Fine Art Definition

Fine Art Definition – A Brief Introduction to the Fine Arts

What is fine arts and what is the fine art definition? The various types of fine art are produced largely for aesthetic or artistic expression in European scholastic tradition, as opposed to applied or decorative art, which must also have some practical use, such as ceramics or most metalworking. According to the aesthetic concepts established during the Italian Renaissance, there was a difference between designing an object and fine art, meaning that the best art was that which permitted the artist’s imagination to be fully expressed and displayed, unconstrained by any of the practical concerns involved in, for example, manufacturing and decorating a teacup. Let’s take a look at the history of this style of art, as well as the types of fine art and fine art examples.



What Is Fine Arts?

It was crucial that the artwork not be created by dividing the labor between several workers with specific expertise, as may be required with a furniture item. Even in the fine arts, there was a genre hierarchy determined by the degree of creative imagination necessary, with historical fine art paintings ranked above still life. In one fine art definition, it is characterized as visual art that was developed largely for intellectual and aesthetic reasons and is valued for its beauty and substance, such as sculpture, drawing, painting, graphics, and architecture.

Fine Arts ExamplesDance at Le Moulin de la Galette (1876) by Pierre-Auguste Renoir, located in the Musée d’Orsay in Paris, France; Pierre-Auguste Renoir, Public domain, via Wikimedia Commons


The History of Fine Arts

According to some historians, the notion of a unique category of fine art was invented in the West during the early modern era. Before the 17th century, there existed a conventional “art system” in the Western world. A comparable system exists in several traditional cultures. An artist or craftsman was a competent creator in that system, a piece of art was the practical output of skillful effort, and admiration of the arts was inextricably linked to their place in life. In other words, art used to signify roughly the same thing as skills, and terms like “the art of battle” have carried on in that sense.

Similar concepts have been voiced by Pierre Bourdieu, Paul Oskar Kristeller, and Terry Eagleton, however, the moment of creation is frequently attributed to the Italian Renaissance.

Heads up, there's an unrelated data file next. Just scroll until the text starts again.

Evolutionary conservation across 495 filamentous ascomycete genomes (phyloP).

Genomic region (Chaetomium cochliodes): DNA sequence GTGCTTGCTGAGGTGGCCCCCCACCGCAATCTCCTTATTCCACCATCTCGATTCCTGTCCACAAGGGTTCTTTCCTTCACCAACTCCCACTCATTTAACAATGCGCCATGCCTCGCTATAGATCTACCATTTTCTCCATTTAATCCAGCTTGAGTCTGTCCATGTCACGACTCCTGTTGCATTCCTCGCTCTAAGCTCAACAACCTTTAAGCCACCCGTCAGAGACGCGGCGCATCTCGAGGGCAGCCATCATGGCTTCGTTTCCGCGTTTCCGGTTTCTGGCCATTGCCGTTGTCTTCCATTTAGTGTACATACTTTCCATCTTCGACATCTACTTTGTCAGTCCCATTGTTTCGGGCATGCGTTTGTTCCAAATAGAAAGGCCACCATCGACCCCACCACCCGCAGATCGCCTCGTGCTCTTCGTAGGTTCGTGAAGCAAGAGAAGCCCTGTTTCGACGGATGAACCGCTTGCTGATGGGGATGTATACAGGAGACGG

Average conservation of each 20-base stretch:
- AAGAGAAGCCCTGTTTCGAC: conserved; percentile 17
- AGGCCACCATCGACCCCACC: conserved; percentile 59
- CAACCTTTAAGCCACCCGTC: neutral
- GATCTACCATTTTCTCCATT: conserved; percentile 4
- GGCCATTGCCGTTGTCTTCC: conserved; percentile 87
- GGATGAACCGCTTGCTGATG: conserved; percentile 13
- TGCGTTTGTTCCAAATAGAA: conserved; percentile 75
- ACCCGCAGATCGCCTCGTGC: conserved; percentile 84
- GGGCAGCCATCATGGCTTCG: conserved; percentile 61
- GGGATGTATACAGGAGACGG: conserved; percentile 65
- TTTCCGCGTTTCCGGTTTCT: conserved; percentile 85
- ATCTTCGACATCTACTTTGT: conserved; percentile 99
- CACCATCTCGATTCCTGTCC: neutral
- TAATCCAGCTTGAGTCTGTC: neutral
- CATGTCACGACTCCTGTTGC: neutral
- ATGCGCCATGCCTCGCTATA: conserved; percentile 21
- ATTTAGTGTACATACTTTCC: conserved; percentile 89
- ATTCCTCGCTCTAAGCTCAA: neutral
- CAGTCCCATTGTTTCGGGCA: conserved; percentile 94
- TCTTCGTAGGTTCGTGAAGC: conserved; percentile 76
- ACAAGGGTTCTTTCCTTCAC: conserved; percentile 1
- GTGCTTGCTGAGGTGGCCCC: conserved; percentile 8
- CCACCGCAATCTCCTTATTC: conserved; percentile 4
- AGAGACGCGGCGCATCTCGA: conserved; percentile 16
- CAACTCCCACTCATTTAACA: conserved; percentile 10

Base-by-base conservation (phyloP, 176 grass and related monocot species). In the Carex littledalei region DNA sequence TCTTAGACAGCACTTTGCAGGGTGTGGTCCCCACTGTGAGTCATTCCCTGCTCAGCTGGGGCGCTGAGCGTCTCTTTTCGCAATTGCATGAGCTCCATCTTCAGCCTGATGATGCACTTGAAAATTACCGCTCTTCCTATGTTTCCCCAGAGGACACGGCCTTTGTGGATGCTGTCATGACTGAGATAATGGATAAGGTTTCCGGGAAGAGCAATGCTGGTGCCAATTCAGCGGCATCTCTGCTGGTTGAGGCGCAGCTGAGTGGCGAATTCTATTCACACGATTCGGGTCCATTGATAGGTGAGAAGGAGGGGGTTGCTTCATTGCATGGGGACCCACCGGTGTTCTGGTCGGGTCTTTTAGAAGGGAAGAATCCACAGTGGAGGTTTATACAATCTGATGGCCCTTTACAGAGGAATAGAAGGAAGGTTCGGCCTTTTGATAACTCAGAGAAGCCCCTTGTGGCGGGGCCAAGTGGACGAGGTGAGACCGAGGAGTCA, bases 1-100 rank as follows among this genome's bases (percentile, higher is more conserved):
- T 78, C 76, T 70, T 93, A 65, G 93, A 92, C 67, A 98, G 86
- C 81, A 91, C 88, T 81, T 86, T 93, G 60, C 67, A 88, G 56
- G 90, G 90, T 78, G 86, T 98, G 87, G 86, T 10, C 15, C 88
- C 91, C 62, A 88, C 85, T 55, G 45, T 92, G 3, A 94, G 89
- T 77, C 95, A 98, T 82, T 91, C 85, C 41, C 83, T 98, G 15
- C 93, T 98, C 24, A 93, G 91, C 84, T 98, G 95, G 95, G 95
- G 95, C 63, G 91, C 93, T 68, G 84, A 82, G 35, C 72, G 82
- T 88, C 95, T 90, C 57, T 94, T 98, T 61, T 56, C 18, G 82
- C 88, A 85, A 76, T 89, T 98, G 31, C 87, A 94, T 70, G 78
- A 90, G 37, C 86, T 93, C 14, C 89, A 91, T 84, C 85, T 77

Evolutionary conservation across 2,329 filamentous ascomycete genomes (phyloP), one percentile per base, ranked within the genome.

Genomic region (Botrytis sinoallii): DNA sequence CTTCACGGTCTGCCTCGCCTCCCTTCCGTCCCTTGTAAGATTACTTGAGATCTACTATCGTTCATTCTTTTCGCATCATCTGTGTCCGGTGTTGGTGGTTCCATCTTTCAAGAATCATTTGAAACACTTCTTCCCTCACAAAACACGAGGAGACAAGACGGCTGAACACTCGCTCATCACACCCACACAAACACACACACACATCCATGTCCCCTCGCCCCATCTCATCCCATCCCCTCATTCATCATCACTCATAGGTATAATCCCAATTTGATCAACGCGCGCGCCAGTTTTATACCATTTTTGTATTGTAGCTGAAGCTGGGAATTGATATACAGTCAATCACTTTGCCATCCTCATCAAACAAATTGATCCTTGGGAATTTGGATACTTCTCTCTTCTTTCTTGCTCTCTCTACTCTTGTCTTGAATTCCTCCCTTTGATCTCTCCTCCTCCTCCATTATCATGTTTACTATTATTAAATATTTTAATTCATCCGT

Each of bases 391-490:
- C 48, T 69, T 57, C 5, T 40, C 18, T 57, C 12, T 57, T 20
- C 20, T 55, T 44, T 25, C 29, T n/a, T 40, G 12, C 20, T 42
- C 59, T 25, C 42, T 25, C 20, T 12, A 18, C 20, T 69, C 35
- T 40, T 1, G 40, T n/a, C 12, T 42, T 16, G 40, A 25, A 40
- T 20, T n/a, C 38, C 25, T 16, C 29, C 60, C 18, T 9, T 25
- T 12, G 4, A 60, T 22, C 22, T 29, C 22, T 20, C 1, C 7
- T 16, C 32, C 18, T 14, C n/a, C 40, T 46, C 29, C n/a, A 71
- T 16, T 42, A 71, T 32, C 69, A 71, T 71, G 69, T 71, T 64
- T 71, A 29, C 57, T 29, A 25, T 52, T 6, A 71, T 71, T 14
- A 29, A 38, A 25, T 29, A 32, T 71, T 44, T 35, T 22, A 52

However, it might be claimed that the classical period, from which virtually little theoretical literature on art exists, had analogous divisions in practice. The identities of creatives recorded in literary sources include Greek sculptors and painters, as well as carvers of engraved jewels to a lesser degree. Several members of these groupings became famous and were imitated and revered for generations after their deaths.



Types of Fine Art

Until the late 19th English Arts & Crafts Movement, there existed a clear separation between functional decorative art and purely aesthetic fine art. With the creation of the classification of visual art in the 20th century, this arbitrary difference became blurred, and several decorative or craft arts (particularly pottery) are now regarded as fine arts examples. Fine art definitions are subject to change, although the majority include the following mediums and techniques:

Fine ArtsMarcel Duchamp’s Fountain (1917), photographed by Alfred Stieglitz at the 291 art gallery following the 1917 Society of Independent Artists exhibit, with the entry tag visible. The backdrop is The Warriors by Marsden Hartley; Marcel Duchamp, Public domain, via Wikimedia Commons


Fine Art Drawings

Drawing is one of the oldest types of fine art. Drawing with charcoal, for example, is especially old, with examples dating back as far as 26,000 BCE, such as the Nawarla Gabarnmang charcoal drawings. Chalk, which has a feel and appearance comparable to pastels, is another one of the oldest drawing mediums and has been employed by artists since prehistory. A famous example of a fine art chalk artwork is Head of a Smiling Woman (1543) by Agnolo Bronzino.